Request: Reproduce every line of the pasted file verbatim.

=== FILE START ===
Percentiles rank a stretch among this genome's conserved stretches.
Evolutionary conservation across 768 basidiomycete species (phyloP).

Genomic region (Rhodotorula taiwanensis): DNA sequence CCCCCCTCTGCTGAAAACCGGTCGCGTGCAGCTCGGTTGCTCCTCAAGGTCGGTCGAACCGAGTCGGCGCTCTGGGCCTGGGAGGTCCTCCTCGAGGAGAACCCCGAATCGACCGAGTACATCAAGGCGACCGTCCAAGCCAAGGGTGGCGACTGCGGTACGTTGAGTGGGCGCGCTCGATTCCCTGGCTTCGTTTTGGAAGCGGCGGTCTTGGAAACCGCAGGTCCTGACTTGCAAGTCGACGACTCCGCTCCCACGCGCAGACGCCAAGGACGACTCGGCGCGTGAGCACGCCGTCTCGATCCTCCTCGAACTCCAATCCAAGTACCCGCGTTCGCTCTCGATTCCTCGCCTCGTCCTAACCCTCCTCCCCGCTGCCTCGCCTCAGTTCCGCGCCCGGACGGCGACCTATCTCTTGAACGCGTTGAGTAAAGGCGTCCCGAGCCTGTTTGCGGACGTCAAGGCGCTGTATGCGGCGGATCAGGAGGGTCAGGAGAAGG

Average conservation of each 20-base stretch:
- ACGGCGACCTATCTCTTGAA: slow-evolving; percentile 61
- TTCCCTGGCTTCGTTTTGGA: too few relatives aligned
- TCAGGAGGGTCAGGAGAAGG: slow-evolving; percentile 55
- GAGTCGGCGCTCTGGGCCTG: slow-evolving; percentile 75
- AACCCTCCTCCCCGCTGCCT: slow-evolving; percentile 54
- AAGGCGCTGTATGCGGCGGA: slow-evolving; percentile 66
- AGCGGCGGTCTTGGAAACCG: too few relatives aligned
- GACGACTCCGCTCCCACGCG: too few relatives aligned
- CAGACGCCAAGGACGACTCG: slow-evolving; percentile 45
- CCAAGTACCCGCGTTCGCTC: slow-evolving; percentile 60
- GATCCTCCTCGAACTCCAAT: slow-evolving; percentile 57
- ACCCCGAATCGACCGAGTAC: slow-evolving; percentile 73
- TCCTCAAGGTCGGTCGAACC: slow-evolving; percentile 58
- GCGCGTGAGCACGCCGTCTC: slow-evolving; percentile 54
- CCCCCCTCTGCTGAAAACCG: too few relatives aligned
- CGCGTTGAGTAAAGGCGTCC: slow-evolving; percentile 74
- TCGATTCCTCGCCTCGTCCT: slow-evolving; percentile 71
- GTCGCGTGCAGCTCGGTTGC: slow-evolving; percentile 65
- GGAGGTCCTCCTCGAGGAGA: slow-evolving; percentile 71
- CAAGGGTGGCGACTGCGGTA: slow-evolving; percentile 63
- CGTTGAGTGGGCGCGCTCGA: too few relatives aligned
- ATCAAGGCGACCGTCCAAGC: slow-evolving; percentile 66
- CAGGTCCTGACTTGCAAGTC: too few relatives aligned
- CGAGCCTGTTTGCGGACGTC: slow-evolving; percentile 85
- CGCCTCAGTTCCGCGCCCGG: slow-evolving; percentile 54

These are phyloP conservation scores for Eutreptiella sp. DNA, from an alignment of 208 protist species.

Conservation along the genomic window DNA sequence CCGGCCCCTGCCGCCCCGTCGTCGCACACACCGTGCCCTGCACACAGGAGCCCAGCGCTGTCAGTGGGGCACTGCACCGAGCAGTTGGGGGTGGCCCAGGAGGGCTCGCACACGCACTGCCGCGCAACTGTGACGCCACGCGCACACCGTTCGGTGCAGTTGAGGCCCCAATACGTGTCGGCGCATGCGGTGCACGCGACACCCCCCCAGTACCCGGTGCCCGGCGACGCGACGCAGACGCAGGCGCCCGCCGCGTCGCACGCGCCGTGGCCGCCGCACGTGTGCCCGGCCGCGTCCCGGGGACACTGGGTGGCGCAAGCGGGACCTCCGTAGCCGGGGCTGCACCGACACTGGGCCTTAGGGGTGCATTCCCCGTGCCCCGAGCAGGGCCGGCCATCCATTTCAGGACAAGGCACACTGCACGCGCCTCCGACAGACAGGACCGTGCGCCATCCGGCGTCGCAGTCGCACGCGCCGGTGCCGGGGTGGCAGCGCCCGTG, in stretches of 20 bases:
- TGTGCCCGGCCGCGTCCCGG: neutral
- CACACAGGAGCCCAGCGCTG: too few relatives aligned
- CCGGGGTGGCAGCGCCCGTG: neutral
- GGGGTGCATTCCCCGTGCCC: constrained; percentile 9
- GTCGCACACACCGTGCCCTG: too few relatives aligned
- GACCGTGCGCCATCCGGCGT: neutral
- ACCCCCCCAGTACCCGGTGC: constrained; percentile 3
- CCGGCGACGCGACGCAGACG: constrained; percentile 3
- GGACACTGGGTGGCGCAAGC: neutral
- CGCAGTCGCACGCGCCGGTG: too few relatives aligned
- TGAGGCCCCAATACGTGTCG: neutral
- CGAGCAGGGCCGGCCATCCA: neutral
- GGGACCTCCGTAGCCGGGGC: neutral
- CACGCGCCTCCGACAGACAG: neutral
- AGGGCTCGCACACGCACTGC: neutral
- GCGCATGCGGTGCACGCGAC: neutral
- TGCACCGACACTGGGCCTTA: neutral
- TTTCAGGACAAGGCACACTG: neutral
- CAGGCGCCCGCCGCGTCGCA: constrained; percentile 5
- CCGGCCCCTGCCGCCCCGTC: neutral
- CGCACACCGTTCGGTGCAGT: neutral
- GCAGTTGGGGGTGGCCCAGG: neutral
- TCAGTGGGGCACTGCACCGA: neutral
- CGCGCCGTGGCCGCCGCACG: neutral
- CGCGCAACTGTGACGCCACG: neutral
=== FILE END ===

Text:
Percentiles rank a stretch among this genome's conserved stretches.
Evolutionary conservation across 768 basidiomycete species (phyloP).

Genomic region (Rhodotorula taiwanensis): DNA sequence CCCCCCTCTGCTGAAAACCGGTCGCGTGCAGCTCGGTTGCTCCTCAAGGTCGGTCGAACCGAGTCGGCGCTCTGGGCCTGGGAGGTCCTCCTCGAGGAGAACCCCGAATCGACCGAGTACATCAAGGCGACCGTCCAAGCCAAGGGTGGCGACTGCGGTACGTTGAGTGGGCGCGCTCGATTCCCTGGCTTCGTTTTGGAAGCGGCGGTCTTGGAAACCGCAGGTCCTGACTTGCAAGTCGACGACTCCGCTCCCACGCGCAGACGCCAAGGACGACTCGGCGCGTGAGCACGCCGTCTCGATCCTCCTCGAACTCCAATCCAAGTACCCGCGTTCGCTCTCGATTCCTCGCCTCGTCCTAACCCTCCTCCCCGCTGCCTCGCCTCAGTTCCGCGCCCGGACGGCGACCTATCTCTTGAACGCGTTGAGTAAAGGCGTCCCGAGCCTGTTTGCGGACGTCAAGGCGCTGTATGCGGCGGATCAGGAGGGTCAGGAGAAGG

Average conservation of each 20-base stretch:
- ACGGCGACCTATCTCTTGAA: slow-evolving; percentile 61
- TTCCCTGGCTTCGTTTTGGA: too few relatives aligned
- TCAGGAGGGTCAGGAGAAGG: slow-evolving; percentile 55
- GAGTCGGCGCTCTGGGCCTG: slow-evolving; percentile 75
- AACCCTCCTCCCCGCTGCCT: slow-evolving; percentile 54
- AAGGCGCTGTATGCGGCGGA: slow-evolving; percentile 66
- AGCGGCGGTCTTGGAAACCG: too few relatives aligned
- GACGACTCCGCTCCCACGCG: too few relatives aligned
- CAGACGCCAAGGACGACTCG: slow-evolving; percentile 45
- CCAAGTACCCGCGTTCGCTC: slow-evolving; percentile 60
- GATCCTCCTCGAACTCCAAT: slow-evolving; percentile 57
- ACCCCGAATCGACCGAGTAC: slow-evolving; percentile 73
- TCCTCAAGGTCGGTCGAACC: slow-evolving; percentile 58
- GCGCGTGAGCACGCCGTCTC: slow-evolving; percentile 54
- CCCCCCTCTGCTGAAAACCG: too few relatives aligned
- CGCGTTGAGTAAAGGCGTCC: slow-evolving; percentile 74
- TCGATTCCTCGCCTCGTCCT: slow-evolving; percentile 71
- GTCGCGTGCAGCTCGGTTGC: slow-evolving; percentile 65
- GGAGGTCCTCCTCGAGGAGA: slow-evolving; percentile 71
- CAAGGGTGGCGACTGCGGTA: slow-evolving; percentile 63
- CGTTGAGTGGGCGCGCTCGA: too few relatives aligned
- ATCAAGGCGACCGTCCAAGC: slow-evolving; percentile 66
- CAGGTCCTGACTTGCAAGTC: too few relatives aligned
- CGAGCCTGTTTGCGGACGTC: slow-evolving; percentile 85
- CGCCTCAGTTCCGCGCCCGG: slow-evolving; percentile 54

These are phyloP conservation scores for Eutreptiella sp. DNA, from an alignment of 208 protist species.

Conservation along the genomic window DNA sequence CCGGCCCCTGCCGCCCCGTCGTCGCACACACCGTGCCCTGCACACAGGAGCCCAGCGCTGTCAGTGGGGCACTGCACCGAGCAGTTGGGGGTGGCCCAGGAGGGCTCGCACACGCACTGCCGCGCAACTGTGACGCCACGCGCACACCGTTCGGTGCAGTTGAGGCCCCAATACGTGTCGGCGCATGCGGTGCACGCGACACCCCCCCAGTACCCGGTGCCCGGCGACGCGACGCAGACGCAGGCGCCCGCCGCGTCGCACGCGCCGTGGCCGCCGCACGTGTGCCCGGCCGCGTCCCGGGGACACTGGGTGGCGCAAGCGGGACCTCCGTAGCCGGGGCTGCACCGACACTGGGCCTTAGGGGTGCATTCCCCGTGCCCCGAGCAGGGCCGGCCATCCATTTCAGGACAAGGCACACTGCACGCGCCTCCGACAGACAGGACCGTGCGCCATCCGGCGTCGCAGTCGCACGCGCCGGTGCCGGGGTGGCAGCGCCCGTG, in stretches of 20 bases:
- TGTGCCCGGCCGCGTCCCGG: neutral
- CACACAGGAGCCCAGCGCTG: too few relatives aligned
- CCGGGGTGGCAGCGCCCGTG: neutral
- GGGGTGCATTCCCCGTGCCC: constrained; percentile 9
- GTCGCACACACCGTGCCCTG: too few relatives aligned
- GACCGTGCGCCATCCGGCGT: neutral
- ACCCCCCCAGTACCCGGTGC: constrained; percentile 3
- CCGGCGACGCGACGCAGACG: constrained; percentile 3
- GGACACTGGGTGGCGCAAGC: neutral
- CGCAGTCGCACGCGCCGGTG: too few relatives aligned
- TGAGGCCCCAATACGTGTCG: neutral
- CGAGCAGGGCCGGCCATCCA: neutral
- GGGACCTCCGTAGCCGGGGC: neutral
- CACGCGCCTCCGACAGACAG: neutral
- AGGGCTCGCACACGCACTGC: neutral
- GCGCATGCGGTGCACGCGAC: neutral
- TGCACCGACACTGGGCCTTA: neutral
- TTTCAGGACAAGGCACACTG: neutral
- CAGGCGCCCGCCGCGTCGCA: constrained; percentile 5
- CCGGCCCCTGCCGCCCCGTC: neutral
- CGCACACCGTTCGGTGCAGT: neutral
- GCAGTTGGGGGTGGCCCAGG: neutral
- TCAGTGGGGCACTGCACCGA: neutral
- CGCGCCGTGGCCGCCGCACG: neutral
- CGCGCAACTGTGACGCCACG: neutral